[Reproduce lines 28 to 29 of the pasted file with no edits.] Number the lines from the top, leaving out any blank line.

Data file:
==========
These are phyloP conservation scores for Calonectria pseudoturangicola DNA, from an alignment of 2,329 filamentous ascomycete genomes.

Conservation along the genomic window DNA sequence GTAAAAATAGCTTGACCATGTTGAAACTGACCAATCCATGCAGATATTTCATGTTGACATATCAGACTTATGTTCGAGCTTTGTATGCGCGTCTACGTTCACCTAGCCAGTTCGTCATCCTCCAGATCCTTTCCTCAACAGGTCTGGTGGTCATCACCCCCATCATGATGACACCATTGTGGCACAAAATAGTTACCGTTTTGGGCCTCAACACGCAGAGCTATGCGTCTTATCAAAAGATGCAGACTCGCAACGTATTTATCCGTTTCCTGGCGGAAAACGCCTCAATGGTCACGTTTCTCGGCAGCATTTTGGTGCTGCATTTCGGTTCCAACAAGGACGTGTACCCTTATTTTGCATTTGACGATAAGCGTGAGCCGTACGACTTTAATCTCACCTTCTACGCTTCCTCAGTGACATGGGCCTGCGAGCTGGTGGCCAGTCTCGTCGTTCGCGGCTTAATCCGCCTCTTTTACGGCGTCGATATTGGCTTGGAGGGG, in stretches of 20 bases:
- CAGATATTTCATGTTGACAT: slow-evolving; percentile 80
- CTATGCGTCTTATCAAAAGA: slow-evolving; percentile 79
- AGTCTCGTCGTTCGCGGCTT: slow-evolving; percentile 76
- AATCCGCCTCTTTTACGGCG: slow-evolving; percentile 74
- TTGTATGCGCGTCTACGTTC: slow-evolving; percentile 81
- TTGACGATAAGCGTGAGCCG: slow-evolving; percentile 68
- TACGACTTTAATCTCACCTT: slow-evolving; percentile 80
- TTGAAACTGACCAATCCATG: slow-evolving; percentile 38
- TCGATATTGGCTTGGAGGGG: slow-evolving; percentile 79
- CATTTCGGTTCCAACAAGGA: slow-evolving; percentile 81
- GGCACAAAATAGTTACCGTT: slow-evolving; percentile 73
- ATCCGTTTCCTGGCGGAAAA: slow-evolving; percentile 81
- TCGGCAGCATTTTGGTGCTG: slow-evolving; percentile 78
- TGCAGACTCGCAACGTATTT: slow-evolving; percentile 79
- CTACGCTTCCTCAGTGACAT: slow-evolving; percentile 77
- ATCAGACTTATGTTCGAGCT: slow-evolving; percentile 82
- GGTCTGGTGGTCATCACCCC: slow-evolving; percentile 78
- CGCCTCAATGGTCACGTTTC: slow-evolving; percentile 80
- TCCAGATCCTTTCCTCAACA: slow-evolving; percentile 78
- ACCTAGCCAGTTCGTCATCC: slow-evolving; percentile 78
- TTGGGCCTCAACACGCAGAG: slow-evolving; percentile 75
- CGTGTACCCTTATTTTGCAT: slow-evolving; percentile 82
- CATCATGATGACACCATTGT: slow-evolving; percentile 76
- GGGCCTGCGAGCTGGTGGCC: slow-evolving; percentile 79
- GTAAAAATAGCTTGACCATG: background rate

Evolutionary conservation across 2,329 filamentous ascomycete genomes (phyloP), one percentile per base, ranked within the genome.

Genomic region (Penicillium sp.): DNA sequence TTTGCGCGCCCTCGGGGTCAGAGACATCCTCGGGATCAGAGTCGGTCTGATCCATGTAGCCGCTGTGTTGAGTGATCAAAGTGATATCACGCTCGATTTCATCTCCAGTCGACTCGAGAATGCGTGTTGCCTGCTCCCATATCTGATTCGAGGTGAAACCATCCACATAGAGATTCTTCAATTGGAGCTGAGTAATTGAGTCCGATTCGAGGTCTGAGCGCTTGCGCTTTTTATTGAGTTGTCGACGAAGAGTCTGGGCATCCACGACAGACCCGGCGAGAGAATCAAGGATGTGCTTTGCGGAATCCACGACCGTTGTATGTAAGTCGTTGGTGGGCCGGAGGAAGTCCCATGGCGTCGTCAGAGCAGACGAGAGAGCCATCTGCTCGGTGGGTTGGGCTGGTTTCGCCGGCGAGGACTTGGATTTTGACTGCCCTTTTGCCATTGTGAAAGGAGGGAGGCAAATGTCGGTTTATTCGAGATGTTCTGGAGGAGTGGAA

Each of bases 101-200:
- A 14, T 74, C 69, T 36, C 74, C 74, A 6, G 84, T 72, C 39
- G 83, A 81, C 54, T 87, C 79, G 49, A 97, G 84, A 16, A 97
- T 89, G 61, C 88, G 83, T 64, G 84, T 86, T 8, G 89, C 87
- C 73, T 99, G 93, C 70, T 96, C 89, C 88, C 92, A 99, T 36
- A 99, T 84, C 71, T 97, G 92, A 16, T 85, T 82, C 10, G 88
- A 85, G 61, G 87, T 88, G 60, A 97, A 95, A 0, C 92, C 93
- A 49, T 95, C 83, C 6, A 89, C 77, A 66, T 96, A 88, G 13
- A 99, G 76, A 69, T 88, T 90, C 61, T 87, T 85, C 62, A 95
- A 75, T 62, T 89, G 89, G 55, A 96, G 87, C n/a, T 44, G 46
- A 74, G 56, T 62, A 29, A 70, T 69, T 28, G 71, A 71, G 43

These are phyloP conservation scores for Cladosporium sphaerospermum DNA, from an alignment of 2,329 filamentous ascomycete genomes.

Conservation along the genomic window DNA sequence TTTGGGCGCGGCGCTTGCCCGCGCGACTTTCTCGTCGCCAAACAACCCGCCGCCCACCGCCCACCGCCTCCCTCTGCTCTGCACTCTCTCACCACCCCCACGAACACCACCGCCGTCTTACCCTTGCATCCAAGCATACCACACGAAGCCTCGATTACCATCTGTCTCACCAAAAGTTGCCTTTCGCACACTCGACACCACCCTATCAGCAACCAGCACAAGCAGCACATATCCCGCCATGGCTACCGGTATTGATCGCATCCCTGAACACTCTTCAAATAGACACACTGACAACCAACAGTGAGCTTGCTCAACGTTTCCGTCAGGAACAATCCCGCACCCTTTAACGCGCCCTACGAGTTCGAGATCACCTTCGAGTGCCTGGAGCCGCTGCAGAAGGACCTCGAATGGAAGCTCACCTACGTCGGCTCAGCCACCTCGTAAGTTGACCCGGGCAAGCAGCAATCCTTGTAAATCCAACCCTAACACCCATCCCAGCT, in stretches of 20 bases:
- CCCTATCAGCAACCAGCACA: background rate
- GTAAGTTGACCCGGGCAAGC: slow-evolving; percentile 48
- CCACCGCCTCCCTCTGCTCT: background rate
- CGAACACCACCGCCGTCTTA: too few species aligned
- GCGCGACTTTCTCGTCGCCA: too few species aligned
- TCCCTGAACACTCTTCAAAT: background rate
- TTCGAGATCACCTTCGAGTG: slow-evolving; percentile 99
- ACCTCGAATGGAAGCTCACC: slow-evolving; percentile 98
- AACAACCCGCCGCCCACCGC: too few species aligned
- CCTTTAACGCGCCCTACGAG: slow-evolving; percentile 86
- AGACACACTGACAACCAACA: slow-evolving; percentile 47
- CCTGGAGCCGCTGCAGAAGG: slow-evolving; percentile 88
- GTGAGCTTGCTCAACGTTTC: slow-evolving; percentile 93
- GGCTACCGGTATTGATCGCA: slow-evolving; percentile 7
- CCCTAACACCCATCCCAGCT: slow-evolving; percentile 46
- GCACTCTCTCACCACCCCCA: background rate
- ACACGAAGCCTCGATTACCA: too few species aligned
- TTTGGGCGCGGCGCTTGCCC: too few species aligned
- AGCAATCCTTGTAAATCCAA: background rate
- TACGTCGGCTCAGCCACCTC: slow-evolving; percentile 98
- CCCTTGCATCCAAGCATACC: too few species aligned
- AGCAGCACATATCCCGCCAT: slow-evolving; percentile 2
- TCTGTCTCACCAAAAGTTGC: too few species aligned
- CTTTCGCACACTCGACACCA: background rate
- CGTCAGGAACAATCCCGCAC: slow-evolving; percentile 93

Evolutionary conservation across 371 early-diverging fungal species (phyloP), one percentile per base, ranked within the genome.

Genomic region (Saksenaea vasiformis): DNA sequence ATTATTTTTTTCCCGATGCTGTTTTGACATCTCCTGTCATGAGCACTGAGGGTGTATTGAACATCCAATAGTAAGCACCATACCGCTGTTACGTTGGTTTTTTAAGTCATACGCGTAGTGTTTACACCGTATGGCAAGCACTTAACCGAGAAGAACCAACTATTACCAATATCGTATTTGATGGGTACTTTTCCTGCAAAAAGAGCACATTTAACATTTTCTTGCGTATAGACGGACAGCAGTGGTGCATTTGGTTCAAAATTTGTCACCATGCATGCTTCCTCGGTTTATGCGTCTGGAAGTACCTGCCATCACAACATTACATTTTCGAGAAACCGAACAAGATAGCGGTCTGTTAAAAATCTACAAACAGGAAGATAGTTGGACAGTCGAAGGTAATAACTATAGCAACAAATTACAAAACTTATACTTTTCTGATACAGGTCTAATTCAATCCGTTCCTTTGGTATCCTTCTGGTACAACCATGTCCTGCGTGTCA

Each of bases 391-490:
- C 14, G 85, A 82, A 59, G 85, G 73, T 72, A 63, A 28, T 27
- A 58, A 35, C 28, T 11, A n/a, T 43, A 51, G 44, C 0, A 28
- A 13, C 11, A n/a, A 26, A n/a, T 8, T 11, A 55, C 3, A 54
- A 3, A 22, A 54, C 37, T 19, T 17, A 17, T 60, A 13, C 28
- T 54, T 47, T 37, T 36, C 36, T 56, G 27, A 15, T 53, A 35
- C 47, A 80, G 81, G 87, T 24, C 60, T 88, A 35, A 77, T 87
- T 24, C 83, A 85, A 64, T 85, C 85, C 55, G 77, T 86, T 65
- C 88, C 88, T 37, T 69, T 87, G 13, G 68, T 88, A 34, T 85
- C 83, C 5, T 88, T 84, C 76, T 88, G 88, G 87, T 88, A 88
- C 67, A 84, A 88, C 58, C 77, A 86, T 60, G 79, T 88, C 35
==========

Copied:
Evolutionary conservation across 2,329 filamentous ascomycete genomes (phyloP), one percentile per base, ranked within the genome.

Genomic region (Penicillium sp.): DNA sequence TTTGCGCGCCCTCGGGGTCAGAGACATCCTCGGGATCAGAGTCGGTCTGATCCATGTAGCCGCTGTGTTGAGTGATCAAAGTGATATCACGCTCGATTTCATCTCCAGTCGACTCGAGAATGCGTGTTGCCTGCTCCCATATCTGATTCGAGGTGAAACCATCCACATAGAGATTCTTCAATTGGAGCTGAGTAATTGAGTCCGATTCGAGGTCTGAGCGCTTGCGCTTTTTATTGAGTTGTCGACGAAGAGTCTGGGCATCCACGACAGACCCGGCGAGAGAATCAAGGATGTGCTTTGCGGAATCCACGACCGTTGTATGTAAGTCGTTGGTGGGCCGGAGGAAGTCCCATGGCGTCGTCAGAGCAGACGAGAGAGCCATCTGCTCGGTGGGTTGGGCTGGTTTCGCCGGCGAGGACTTGGATTTTGACTGCCCTTTTGCCATTGTGAAAGGAGGGAGGCAAATGTCGGTTTATTCGAGATGTTCTGGAGGAGTGGAA